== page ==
WASHINGTON — Trying to get ahead of potential unrest because of rising food and energy prices, the Inter-American Development Bank on Tuesday announced a new $500 million line of credit for six Central American nations and the Dominican Republic.
The announcement came on the heels of several emergency measures taken by Mexico and other Latin American nations to ensure that anger over rising food prices does not spill onto streets and perhaps send a new wave of immigrants northward.
Pointing to what he said was a 68 percent rise in global food prices in the first three months of 2008, IDB President Luis Alberto Moreno said that the price of rice doubled, corn was up 128 percent and wheat jumped 163 percent.
Not all of these higher prices have been passed through to the consumer, but in Central America and other poor regions most all family income is spent on food. In Honduras, 84 percent of the family budget is spent on food, the IDB said.
Higher prices literally mean the consumption of less food. And history shows a hungry mob is an angry mob.
"The price shocks are not transmitted immediately, so that's why it is so important that we act now," Moreno said Tuesday in a breakfast interview with several reporters. He added that "we are reacting at a time when there's (still) time to act."
Roughly 17 million Central Americans live below the poverty line, and the IDB, Latin America's development bank, fears that number could swell by another 9 million if food prices continue climbing.
The IDB money will be used by governments for food aid and to boost rural zones where farming is possible but where most men have left to find work in cities or abroad.
"Our countries need a big investment in social and agricultural projects, but our governments can't afford that," Guillermo Zuniga, Costa Rica's finance minister, said in a news conference.
Violence over rising food costs has exploded into the streets of Egypt, Haiti and Bangladesh this year, and there are reasons to worry of more problems in the traditional U.S. backyard.
First, the Central American nations of Guatemala, Honduras, El Salvador, Panama, Nicaragua and Costa Rica are net importers of oil, diesel and gasoline. So is the Dominican Republic. That means the price of transporting people and goods, or to fuel tractors, is going skyward. A barrel of oil is now selling at about $130, up threefold since 2004.
Several Central American economies also depend greatly on earnings sent home from guest workers and undocumented laborers in the United States, but these payments are shrinking as the U.S. economy teeters near recession.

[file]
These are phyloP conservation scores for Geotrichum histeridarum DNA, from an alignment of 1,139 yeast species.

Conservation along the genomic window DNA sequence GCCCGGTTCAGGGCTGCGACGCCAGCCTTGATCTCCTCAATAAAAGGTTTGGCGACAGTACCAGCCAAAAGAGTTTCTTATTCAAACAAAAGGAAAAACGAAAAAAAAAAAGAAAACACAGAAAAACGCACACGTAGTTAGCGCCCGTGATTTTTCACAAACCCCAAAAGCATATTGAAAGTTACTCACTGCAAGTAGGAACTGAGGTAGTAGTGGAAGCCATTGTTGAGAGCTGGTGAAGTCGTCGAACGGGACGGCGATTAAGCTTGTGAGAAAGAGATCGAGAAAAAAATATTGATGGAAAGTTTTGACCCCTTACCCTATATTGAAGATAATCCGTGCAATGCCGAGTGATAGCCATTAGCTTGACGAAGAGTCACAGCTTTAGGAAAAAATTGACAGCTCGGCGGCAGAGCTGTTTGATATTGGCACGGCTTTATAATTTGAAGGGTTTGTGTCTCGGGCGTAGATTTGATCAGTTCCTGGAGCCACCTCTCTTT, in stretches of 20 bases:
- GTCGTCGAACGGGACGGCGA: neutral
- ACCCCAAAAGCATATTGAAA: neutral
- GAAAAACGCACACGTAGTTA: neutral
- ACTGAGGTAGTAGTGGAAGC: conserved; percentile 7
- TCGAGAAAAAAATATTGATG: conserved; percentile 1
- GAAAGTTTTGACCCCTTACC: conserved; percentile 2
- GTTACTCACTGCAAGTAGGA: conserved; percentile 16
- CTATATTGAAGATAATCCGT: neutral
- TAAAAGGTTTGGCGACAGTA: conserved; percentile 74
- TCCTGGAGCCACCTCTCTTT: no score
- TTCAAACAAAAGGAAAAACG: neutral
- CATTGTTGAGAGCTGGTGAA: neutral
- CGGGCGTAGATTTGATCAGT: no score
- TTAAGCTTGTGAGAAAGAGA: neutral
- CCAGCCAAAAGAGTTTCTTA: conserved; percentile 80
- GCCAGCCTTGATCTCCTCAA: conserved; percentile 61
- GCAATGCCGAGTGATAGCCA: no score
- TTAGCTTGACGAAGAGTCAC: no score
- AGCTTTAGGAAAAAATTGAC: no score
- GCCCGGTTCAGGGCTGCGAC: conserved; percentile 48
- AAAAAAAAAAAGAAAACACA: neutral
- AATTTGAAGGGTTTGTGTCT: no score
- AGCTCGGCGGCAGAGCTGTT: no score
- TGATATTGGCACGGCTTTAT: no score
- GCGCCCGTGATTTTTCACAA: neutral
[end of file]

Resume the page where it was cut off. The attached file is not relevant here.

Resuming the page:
Put these factors together, and Central America could soon become a political tinderbox that sends even more illegal immigrants to the United States.
"It might be ... the spark that lights the dry grass," said Santiago Levy, an IDB vice president and former Mexican deputy finance minister.
In the 1990s, Levy helped develop "conditional cash transfer" programs that are now popular throughout the Americas and even in New York City. The programs aim to bolster anti-poverty aid by giving government checks to citizens with conditions attached, such as requiring poor children to attend school or having an entire family get regular medical checkups to prevent the spread of disease.
Mexican President Felipe Calderon announced over the weekend a series of measures aimed at easing the blow of higher food prices. He waived import duties on wheat, beans, rice and certain fertilizers. He halved the tariff on imported powdered milk and offered the poorest Mexicans a temporary food subsidy.
On Monday, the Dominican Republic announced it would spend $40 million to subsidize the price of rice, milk and chicken over the next three months. This is about what the Caribbean nation has already spent this year on similar efforts, according to Spanish news agency EFE. Similarly, Nicaragua has waived its import duties on beans.
In an important move to ease fears of food shortages, Japan agreed late last week to release 200,000 tons of rice from its reserves to help out the nearby Philippines. A large rice producer, Japan traditionally imports rice to keep in reserve in case of hard times and arguably to protect its own growers from competition.
Japan's reserves total about 1.5 million tons of imported rice, a negative for global prices now that demand is strong and supplies are tight.
Federica Narancio of the McClatchy Washington Bureau contributed to this article.